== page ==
While it was not Milli’s intention to become a tool of soft power, she does have pride in her country and wanted to represent Thailand through her own eyes on stage. She said, “When you look at Thailand travel brochures, it’s always either giant statues, temples or floating markets. I’m not here to represent the conventional ‘Thainess’; I’m here to represent who I am as a Thai person…There are other aspects of Thai culture that often get overlooked and I want to make sure that my music reflects the essence of that.” 

Milli did just that through her performance and the lyrics of her song “Mango Sticky Rice.” Her love of mango sticky rice and Thailand resonates throughout her song. In her lyrics she raps about the mangoes that one can only find in Thailand and expresses her love for the dessert when she raps lyrics like “sprinkle it with crunchy things. This foody goody mango sticky rice you can eat it eat…Juicy, tasty makes me greedy.” By creating a visible, positive representation of mango sticky rice, Milli crafted a positive image of Thailand while generating increased interest in the country around the world.

The Thai government’s quick capitalization on Milli’s performance was not the first time it has used its cuisine as a tool for soft power. In fact, gastrodiplomacy, a term used to describe the act of a country generating global interest in its cuisine to elevate its status and therefore increase tourism and revenue, was first coined to describe Thailand’s Global Thai initiative in 2002. 

The initiative was created to increase the number of Thai restaurants around the world from 5,500 to 8,000. To achieve this, the government implemented different strategies such as sending Thai chefs abroad and offering loans to open up Thai restaurants. The goal was that by increasing positive representation of Thai cuisine, the country would enjoy benefits such as increased visibility, status, and revenue. Eventually the efforts paid off, as the number of Thai restaurants abroad increased from 5,500 to 15,000. 

For Thailand, there is a concentrated effort for pushing soft power through gastrodiplomacy because it leads to an array of economic and status benefits for the country as whole. By making the country’s cuisine globally visible, Thailand can similarly become a visible force on the global stage.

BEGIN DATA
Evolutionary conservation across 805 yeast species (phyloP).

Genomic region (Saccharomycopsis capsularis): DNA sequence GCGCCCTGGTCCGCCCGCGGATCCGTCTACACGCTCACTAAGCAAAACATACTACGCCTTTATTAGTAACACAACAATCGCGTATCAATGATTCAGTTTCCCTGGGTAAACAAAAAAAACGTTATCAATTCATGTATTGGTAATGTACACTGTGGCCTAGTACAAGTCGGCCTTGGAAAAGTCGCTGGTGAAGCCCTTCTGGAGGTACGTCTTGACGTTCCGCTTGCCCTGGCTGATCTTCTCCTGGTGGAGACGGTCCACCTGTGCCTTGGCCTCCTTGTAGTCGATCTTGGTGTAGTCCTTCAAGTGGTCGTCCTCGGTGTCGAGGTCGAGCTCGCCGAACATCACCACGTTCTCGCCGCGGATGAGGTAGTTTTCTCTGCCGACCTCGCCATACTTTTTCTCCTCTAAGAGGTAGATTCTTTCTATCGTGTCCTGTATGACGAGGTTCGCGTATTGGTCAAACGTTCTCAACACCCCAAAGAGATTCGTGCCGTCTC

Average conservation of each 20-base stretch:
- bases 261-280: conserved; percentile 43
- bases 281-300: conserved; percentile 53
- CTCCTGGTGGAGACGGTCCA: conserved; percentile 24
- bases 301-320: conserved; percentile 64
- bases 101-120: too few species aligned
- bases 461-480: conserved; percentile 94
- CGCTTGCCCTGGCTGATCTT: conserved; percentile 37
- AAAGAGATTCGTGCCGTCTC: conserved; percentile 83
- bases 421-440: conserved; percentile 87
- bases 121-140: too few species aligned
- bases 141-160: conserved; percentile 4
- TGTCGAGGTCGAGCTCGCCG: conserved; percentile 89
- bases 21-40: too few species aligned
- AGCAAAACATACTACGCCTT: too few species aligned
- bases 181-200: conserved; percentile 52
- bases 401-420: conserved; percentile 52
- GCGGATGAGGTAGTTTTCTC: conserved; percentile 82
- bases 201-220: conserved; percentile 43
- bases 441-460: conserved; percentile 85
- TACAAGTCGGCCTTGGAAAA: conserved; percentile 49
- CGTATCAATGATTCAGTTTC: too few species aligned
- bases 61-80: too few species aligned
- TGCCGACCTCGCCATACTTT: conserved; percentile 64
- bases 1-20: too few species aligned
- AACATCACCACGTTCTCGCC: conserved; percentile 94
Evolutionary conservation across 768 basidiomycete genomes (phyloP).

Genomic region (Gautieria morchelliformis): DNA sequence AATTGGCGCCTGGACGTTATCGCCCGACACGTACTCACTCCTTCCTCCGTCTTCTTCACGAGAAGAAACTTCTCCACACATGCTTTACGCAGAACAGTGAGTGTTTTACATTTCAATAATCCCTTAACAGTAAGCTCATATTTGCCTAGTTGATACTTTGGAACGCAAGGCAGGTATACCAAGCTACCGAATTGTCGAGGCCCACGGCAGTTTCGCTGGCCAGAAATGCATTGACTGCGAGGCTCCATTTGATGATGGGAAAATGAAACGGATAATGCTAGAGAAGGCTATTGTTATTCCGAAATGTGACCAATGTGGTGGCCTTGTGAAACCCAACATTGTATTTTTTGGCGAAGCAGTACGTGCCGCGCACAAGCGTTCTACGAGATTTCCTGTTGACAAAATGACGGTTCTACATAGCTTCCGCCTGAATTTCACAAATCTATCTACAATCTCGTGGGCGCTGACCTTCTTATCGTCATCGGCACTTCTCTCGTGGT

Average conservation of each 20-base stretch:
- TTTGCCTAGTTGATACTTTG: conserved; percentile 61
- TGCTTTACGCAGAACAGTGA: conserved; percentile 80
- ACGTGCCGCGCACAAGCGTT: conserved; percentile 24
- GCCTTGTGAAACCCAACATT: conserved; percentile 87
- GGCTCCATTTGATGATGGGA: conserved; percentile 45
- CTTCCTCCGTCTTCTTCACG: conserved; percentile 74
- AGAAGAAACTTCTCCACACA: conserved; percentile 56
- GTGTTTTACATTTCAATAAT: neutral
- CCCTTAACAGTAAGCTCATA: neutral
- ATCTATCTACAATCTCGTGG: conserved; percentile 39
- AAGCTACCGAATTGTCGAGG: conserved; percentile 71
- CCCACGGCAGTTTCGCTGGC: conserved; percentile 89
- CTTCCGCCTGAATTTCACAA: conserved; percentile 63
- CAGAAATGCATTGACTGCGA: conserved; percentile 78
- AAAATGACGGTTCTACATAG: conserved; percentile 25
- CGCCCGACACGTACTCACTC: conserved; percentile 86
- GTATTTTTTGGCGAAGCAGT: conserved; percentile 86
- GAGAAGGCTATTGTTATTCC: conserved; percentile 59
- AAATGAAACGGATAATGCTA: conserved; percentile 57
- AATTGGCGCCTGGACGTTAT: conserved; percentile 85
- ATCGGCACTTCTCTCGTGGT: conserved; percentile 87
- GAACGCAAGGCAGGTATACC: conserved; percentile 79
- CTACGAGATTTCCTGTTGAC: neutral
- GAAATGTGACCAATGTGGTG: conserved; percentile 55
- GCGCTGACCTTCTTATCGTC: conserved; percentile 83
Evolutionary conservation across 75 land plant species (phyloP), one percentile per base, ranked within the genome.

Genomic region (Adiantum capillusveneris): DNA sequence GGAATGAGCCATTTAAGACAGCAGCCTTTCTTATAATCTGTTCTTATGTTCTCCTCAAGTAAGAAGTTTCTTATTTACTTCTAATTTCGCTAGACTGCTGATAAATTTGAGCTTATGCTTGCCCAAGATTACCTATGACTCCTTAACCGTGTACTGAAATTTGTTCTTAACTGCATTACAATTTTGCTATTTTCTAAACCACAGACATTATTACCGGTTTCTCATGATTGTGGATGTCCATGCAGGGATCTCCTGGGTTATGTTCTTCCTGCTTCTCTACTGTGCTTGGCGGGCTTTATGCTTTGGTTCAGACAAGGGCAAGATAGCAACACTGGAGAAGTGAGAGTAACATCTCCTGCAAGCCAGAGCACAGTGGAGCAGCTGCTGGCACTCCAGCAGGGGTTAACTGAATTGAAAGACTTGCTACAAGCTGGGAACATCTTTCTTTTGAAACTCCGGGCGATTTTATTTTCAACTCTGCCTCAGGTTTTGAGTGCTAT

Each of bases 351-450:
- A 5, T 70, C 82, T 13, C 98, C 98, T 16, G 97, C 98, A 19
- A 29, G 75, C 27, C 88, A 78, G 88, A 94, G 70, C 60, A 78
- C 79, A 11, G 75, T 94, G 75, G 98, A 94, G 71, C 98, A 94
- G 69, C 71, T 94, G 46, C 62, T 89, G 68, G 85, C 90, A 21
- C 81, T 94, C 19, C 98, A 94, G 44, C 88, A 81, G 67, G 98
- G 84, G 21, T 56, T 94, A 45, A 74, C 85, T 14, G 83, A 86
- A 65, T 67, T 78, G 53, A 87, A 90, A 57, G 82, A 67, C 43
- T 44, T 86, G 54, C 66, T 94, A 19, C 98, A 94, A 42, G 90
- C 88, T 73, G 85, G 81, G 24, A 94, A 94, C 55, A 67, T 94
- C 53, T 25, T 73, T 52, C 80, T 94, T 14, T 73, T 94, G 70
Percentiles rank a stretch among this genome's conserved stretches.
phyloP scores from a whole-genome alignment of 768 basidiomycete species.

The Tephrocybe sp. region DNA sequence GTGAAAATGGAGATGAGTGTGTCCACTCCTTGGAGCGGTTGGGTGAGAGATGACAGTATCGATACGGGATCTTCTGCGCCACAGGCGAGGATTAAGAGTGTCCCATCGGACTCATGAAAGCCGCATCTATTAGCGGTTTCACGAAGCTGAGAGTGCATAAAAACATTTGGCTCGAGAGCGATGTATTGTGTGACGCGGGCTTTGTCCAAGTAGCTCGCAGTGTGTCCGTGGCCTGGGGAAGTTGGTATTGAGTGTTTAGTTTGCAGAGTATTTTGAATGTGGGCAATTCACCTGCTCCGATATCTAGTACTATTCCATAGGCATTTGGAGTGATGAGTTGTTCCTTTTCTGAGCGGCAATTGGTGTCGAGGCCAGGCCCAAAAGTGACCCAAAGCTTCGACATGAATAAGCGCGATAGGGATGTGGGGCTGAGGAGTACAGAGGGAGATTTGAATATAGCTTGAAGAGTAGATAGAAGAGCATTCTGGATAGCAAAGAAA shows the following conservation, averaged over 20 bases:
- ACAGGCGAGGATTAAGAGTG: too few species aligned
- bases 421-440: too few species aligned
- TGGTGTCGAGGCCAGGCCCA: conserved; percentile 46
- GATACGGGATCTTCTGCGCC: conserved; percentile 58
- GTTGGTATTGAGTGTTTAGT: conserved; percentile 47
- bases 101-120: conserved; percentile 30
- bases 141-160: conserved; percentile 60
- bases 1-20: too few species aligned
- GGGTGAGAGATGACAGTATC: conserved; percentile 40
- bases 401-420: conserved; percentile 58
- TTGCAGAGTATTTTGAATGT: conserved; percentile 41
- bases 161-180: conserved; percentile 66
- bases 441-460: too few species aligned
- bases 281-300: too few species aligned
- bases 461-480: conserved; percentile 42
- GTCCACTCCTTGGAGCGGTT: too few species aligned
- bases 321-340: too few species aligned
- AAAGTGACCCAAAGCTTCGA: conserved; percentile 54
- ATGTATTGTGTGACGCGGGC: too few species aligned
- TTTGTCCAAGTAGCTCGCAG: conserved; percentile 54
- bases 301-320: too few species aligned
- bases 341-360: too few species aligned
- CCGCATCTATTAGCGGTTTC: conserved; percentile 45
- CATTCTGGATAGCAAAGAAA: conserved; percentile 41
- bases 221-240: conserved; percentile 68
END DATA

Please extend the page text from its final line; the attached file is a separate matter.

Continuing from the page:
Additionally, when people have positive associations with a foriegn country’s cuisine and its culture, they are also enticed to visit the country, driving up tourism revenue for that country. Gastrodiplomacy can also increase national pride in the country campaigning their cuisine, as evident in Thailand through the citizens’ positive reaction to Milli’s performance and the spike in mango sticky rice sales. 

Milli’s Coachella performance is an example of how food can be a powerful force in the diplomatic sphere and be used to shape public perception, as Thailand has successfully been able to do and continues to do so with the sudden popularity of the mango sticky rice dish. Milli’s performance shows that celebrities are not just entertainers, but also ambassadors of their country. Milli represents how, as celebrities become increasingly visible thanks to social media, they will continue to be a force for soft power by representing their country and its products on a global scale.


Amy Argueta

Amy Argueta is a junior double majoring in International Relations and Comparative Literature with a minor in East Asian Languages and Cultures. She is interested in women’s rights, immigration, soft power, and education in East Asia and Latin America. She is also interested in languages and is currently learning Korean and improving her Spanish. In her free time, she loves reading horror and sci-fi stories, listening to music, and running.